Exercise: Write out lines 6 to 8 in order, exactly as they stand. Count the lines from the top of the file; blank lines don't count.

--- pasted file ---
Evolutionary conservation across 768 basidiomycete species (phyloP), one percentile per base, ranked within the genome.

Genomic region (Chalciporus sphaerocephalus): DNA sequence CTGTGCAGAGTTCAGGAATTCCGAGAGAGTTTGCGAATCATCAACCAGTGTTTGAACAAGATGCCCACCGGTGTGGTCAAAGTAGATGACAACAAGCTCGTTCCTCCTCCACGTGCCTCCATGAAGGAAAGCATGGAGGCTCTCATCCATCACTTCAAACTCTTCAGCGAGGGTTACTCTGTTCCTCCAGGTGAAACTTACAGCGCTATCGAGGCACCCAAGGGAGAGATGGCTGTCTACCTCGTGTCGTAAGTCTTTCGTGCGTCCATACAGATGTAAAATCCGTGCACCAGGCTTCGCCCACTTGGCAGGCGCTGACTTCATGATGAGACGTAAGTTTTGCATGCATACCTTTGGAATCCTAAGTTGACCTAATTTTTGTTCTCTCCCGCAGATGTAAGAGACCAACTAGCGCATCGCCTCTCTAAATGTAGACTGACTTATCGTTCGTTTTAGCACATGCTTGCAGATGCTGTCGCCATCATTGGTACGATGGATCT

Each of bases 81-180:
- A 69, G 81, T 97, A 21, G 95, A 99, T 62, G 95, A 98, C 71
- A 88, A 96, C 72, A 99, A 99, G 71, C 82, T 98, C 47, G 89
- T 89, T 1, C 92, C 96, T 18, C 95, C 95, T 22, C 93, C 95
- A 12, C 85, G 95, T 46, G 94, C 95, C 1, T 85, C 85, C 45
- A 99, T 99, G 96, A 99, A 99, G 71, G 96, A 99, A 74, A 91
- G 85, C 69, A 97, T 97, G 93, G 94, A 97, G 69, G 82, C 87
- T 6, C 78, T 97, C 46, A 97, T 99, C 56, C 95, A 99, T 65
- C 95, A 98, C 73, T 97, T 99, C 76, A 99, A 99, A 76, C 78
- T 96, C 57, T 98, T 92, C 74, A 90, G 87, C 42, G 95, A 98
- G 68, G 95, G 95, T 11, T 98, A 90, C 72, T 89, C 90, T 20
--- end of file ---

- T 89, T 1, C 92, C 96, T 18, C 95, C 95, T 22, C 93, C 95
- A 12, C 85, G 95, T 46, G 94, C 95, C 1, T 85, C 85, C 45
- A 99, T 99, G 96, A 99, A 99, G 71, G 96, A 99, A 74, A 91